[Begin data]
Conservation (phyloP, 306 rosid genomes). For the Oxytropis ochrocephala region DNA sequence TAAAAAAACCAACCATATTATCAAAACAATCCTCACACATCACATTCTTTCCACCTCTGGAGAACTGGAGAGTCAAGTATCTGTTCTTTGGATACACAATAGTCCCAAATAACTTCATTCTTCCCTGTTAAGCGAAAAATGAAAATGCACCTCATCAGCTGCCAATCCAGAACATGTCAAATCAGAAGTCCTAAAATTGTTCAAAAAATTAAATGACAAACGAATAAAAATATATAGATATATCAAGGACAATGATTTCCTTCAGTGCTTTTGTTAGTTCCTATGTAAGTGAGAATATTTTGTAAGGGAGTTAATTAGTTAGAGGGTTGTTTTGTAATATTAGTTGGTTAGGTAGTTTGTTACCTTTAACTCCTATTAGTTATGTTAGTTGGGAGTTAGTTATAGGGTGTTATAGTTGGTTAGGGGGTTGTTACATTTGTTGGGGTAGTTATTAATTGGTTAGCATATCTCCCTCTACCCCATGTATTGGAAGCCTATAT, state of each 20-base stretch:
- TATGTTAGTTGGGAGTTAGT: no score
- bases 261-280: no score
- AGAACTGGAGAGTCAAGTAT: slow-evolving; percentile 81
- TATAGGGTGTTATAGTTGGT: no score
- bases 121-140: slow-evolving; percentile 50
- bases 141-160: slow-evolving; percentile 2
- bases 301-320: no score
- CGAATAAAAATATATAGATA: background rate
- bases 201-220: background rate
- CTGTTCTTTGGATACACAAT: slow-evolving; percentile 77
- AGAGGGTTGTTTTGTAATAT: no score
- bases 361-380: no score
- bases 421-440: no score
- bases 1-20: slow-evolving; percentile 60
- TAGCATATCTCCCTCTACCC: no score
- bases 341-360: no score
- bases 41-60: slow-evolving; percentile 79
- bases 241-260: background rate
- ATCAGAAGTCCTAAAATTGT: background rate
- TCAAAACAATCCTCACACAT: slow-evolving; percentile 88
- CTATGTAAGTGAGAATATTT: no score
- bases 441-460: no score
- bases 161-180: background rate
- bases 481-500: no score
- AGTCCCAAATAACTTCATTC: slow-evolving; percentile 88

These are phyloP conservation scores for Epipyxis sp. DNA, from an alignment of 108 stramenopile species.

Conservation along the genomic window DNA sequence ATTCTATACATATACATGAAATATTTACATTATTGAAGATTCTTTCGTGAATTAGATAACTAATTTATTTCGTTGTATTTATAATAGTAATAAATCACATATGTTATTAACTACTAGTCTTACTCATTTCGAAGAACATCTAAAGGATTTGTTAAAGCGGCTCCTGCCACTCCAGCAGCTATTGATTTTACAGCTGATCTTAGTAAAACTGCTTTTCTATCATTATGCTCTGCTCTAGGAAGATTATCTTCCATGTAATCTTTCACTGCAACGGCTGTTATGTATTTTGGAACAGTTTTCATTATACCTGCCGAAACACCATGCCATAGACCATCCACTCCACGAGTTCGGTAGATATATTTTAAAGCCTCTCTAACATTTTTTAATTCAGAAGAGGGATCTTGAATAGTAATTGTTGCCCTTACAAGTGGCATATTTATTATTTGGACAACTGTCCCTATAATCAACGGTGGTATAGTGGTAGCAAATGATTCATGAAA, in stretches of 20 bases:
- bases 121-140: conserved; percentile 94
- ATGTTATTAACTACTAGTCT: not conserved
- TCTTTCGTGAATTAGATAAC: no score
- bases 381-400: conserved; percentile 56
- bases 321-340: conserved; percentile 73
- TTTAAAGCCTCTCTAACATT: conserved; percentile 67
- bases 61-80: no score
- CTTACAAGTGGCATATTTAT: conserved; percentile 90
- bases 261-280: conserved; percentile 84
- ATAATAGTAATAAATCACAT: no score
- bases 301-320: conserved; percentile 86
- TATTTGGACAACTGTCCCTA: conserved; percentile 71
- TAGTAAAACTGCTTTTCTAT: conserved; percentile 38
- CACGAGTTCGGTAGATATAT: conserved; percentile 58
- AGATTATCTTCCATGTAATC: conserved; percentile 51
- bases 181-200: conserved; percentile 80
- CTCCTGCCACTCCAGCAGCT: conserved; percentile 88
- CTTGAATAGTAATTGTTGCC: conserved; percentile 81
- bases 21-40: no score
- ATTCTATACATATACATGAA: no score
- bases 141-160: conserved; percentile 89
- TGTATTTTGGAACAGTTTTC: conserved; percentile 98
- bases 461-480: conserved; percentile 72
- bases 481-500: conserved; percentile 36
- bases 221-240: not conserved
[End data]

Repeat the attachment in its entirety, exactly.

Conservation (phyloP, 306 rosid genomes). For the Oxytropis ochrocephala region DNA sequence TAAAAAAACCAACCATATTATCAAAACAATCCTCACACATCACATTCTTTCCACCTCTGGAGAACTGGAGAGTCAAGTATCTGTTCTTTGGATACACAATAGTCCCAAATAACTTCATTCTTCCCTGTTAAGCGAAAAATGAAAATGCACCTCATCAGCTGCCAATCCAGAACATGTCAAATCAGAAGTCCTAAAATTGTTCAAAAAATTAAATGACAAACGAATAAAAATATATAGATATATCAAGGACAATGATTTCCTTCAGTGCTTTTGTTAGTTCCTATGTAAGTGAGAATATTTTGTAAGGGAGTTAATTAGTTAGAGGGTTGTTTTGTAATATTAGTTGGTTAGGTAGTTTGTTACCTTTAACTCCTATTAGTTATGTTAGTTGGGAGTTAGTTATAGGGTGTTATAGTTGGTTAGGGGGTTGTTACATTTGTTGGGGTAGTTATTAATTGGTTAGCATATCTCCCTCTACCCCATGTATTGGAAGCCTATAT, state of each 20-base stretch:
- TATGTTAGTTGGGAGTTAGT: no score
- bases 261-280: no score
- AGAACTGGAGAGTCAAGTAT: slow-evolving; percentile 81
- TATAGGGTGTTATAGTTGGT: no score
- bases 121-140: slow-evolving; percentile 50
- bases 141-160: slow-evolving; percentile 2
- bases 301-320: no score
- CGAATAAAAATATATAGATA: background rate
- bases 201-220: background rate
- CTGTTCTTTGGATACACAAT: slow-evolving; percentile 77
- AGAGGGTTGTTTTGTAATAT: no score
- bases 361-380: no score
- bases 421-440: no score
- bases 1-20: slow-evolving; percentile 60
- TAGCATATCTCCCTCTACCC: no score
- bases 341-360: no score
- bases 41-60: slow-evolving; percentile 79
- bases 241-260: background rate
- ATCAGAAGTCCTAAAATTGT: background rate
- TCAAAACAATCCTCACACAT: slow-evolving; percentile 88
- CTATGTAAGTGAGAATATTT: no score
- bases 441-460: no score
- bases 161-180: background rate
- bases 481-500: no score
- AGTCCCAAATAACTTCATTC: slow-evolving; percentile 88

These are phyloP conservation scores for Epipyxis sp. DNA, from an alignment of 108 stramenopile species.

Conservation along the genomic window DNA sequence ATTCTATACATATACATGAAATATTTACATTATTGAAGATTCTTTCGTGAATTAGATAACTAATTTATTTCGTTGTATTTATAATAGTAATAAATCACATATGTTATTAACTACTAGTCTTACTCATTTCGAAGAACATCTAAAGGATTTGTTAAAGCGGCTCCTGCCACTCCAGCAGCTATTGATTTTACAGCTGATCTTAGTAAAACTGCTTTTCTATCATTATGCTCTGCTCTAGGAAGATTATCTTCCATGTAATCTTTCACTGCAACGGCTGTTATGTATTTTGGAACAGTTTTCATTATACCTGCCGAAACACCATGCCATAGACCATCCACTCCACGAGTTCGGTAGATATATTTTAAAGCCTCTCTAACATTTTTTAATTCAGAAGAGGGATCTTGAATAGTAATTGTTGCCCTTACAAGTGGCATATTTATTATTTGGACAACTGTCCCTATAATCAACGGTGGTATAGTGGTAGCAAATGATTCATGAAA, in stretches of 20 bases:
- bases 121-140: conserved; percentile 94
- ATGTTATTAACTACTAGTCT: not conserved
- TCTTTCGTGAATTAGATAAC: no score
- bases 381-400: conserved; percentile 56
- bases 321-340: conserved; percentile 73
- TTTAAAGCCTCTCTAACATT: conserved; percentile 67
- bases 61-80: no score
- CTTACAAGTGGCATATTTAT: conserved; percentile 90
- bases 261-280: conserved; percentile 84
- ATAATAGTAATAAATCACAT: no score
- bases 301-320: conserved; percentile 86
- TATTTGGACAACTGTCCCTA: conserved; percentile 71
- TAGTAAAACTGCTTTTCTAT: conserved; percentile 38
- CACGAGTTCGGTAGATATAT: conserved; percentile 58
- AGATTATCTTCCATGTAATC: conserved; percentile 51
- bases 181-200: conserved; percentile 80
- CTCCTGCCACTCCAGCAGCT: conserved; percentile 88
- CTTGAATAGTAATTGTTGCC: conserved; percentile 81
- bases 21-40: no score
- ATTCTATACATATACATGAA: no score
- bases 141-160: conserved; percentile 89
- TGTATTTTGGAACAGTTTTC: conserved; percentile 98
- bases 461-480: conserved; percentile 72
- bases 481-500: conserved; percentile 36
- bases 221-240: not conserved